Climate Change and Agriculture in South Asia [electronic resource] : Alternative Trade Policy Options. / David Laborde.
- Washington, D.C. : The World Bank, 2012.
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- Adaptation to Climate Change. (search)
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Developed Countries. (search)
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- There is increasing evidence suggesting that climate change will negatively impact agricultural production in South Asia. Decreased domestic production may make South Asian countries more dependent on imports. The extent to which South Asia will need to increase its imports as a result of climate change will presumably depend on the degree to which the latter will affect domestic output. The effects of climate change on agriculture may well differ substantially for individual South Asian countries and indeed for regions within a given country which can be approximated by food production units. This calls for an analysis of climate change effects on trade flows under alternative trade policy regimes both for agriculture and non-agricultural sectors. The specific objectives of the paper include the following: analyze the extent to which agricultural production in South Asia and elsewhere in the world may be affected by different scenarios regarding climate change; analyze the extent to which changes in domestic production in South Asia resulting from climate change will lead to increased demand for imports by South Asian countries; analyze the effects of increased import demand in South Asia and changing exportable surpluses elsewhere on world market prices of major agricultural commodities consumed in South Asia; to the extent that South Asian governments allow transmission of changes in world market prices to domestic prices, analyze the potential welfare effects of changes in the latter; analyze if, and to what extent, worldwide trade liberalization and implementation of South Asian Free Trade Area (SAFTA) will dampen the effects of climate change on domestic agricultural prices in South Asia. In this context, the report is organized as follows: chapter one gives introduction. Chapter two describes the methodology used - with particular attention to how different models and modeling techniques are linked to produce an as accurate as possible assessment based on state-of-the-art knowledge. Chapter three provides an up-to-date analysis of trade flows and policies, and production patterns for key food products in South Asia to explain the context in which climate change is taking place. Chapter four describes the climate change scenarios and illustrates their consequences for crop yields at a global level and for South Asia - and in particular shows the vulnerability of the region to these changes. Baseline design, simulations, and results are discussed in chapter five. The final chapter six provides a short summary, discusses the limitations of the analysis, and derives suggestions and guidelines for future research.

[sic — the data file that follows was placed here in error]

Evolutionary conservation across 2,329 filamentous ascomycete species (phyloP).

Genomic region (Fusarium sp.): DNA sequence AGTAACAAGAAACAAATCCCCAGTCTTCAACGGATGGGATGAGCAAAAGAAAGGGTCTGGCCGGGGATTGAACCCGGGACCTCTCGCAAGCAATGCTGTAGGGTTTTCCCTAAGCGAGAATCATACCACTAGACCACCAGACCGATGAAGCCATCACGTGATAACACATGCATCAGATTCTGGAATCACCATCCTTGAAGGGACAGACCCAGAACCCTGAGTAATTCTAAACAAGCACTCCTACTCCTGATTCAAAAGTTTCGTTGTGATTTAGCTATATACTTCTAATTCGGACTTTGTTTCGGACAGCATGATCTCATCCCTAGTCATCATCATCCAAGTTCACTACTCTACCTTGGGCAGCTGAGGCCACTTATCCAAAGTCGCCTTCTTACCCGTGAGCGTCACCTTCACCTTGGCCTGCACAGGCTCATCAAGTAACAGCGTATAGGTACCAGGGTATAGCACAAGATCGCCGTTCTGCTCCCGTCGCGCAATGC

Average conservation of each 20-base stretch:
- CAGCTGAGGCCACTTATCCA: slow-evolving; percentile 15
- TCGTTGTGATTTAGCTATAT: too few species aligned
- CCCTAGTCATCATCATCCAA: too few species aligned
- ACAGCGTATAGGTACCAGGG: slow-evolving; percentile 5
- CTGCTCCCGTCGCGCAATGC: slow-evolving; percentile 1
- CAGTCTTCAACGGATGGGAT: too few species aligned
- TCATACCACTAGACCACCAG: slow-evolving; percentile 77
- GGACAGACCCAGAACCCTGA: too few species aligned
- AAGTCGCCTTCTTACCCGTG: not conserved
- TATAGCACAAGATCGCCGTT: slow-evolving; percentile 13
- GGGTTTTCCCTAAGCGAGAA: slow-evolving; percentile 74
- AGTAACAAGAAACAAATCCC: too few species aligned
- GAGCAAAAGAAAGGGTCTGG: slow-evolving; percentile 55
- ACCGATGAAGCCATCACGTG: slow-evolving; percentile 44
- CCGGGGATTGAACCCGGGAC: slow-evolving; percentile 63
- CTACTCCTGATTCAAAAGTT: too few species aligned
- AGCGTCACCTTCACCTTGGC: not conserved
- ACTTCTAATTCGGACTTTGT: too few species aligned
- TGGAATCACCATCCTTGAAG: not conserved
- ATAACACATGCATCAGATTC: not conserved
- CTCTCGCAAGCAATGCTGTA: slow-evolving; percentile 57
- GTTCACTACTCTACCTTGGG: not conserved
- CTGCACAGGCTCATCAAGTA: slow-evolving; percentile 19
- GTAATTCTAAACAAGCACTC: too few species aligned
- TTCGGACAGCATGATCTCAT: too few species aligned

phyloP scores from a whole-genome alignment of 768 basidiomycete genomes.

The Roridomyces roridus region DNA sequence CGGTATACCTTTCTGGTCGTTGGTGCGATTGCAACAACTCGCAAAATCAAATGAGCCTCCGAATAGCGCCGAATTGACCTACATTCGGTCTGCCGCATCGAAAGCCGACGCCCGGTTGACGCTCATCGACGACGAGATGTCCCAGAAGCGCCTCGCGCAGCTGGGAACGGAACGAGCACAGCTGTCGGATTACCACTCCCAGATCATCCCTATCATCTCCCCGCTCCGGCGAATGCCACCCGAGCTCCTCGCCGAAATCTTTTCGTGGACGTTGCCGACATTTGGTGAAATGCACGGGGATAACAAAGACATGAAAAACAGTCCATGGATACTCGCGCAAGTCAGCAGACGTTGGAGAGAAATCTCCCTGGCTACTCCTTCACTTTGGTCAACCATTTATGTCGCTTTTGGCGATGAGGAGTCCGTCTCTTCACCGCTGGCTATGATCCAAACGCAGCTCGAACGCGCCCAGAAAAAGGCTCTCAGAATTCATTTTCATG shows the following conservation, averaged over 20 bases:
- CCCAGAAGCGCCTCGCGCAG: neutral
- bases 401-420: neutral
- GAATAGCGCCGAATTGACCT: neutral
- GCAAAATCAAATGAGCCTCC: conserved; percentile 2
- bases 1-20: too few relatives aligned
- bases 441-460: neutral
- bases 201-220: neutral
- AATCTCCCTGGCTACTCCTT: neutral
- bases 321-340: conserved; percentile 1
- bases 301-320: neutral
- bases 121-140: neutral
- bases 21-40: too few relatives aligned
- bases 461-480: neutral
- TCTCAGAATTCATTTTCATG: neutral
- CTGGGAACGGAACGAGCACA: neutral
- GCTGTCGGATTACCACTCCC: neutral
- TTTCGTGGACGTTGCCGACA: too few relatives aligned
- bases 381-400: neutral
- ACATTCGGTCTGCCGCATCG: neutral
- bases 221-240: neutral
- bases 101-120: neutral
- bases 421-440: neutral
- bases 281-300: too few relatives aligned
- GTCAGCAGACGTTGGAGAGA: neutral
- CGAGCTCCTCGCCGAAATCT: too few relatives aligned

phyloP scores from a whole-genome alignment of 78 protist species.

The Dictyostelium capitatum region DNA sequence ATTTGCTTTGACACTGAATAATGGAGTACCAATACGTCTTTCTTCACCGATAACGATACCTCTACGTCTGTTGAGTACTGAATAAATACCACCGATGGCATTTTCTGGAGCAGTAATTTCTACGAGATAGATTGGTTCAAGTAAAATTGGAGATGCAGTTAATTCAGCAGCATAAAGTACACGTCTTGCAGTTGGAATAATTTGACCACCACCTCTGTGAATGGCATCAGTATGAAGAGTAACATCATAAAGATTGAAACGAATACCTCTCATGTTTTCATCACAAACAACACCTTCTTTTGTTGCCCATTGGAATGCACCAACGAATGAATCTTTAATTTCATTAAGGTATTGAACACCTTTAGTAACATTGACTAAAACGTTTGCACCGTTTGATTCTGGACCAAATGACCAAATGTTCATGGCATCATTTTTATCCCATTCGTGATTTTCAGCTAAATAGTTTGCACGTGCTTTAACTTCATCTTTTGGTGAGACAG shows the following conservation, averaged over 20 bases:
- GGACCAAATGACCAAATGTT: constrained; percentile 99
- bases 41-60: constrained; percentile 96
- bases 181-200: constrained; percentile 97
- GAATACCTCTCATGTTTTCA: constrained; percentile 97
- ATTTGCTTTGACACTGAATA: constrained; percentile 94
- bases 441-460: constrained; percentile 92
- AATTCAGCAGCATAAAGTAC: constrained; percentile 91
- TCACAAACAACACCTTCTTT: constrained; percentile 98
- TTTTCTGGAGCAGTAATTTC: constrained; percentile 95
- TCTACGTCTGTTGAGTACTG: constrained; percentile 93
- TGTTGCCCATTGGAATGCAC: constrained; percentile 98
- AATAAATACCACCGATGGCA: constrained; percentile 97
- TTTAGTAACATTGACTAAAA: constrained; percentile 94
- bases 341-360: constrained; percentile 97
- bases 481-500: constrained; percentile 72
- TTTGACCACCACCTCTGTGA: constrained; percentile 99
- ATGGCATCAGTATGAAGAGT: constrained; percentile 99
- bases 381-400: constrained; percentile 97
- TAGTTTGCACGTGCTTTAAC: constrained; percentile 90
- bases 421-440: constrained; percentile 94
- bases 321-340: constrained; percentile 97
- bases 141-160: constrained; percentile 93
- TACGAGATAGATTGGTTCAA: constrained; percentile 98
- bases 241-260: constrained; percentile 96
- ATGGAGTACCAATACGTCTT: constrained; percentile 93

- Laborde, David.
Jansen, Hans G.P.
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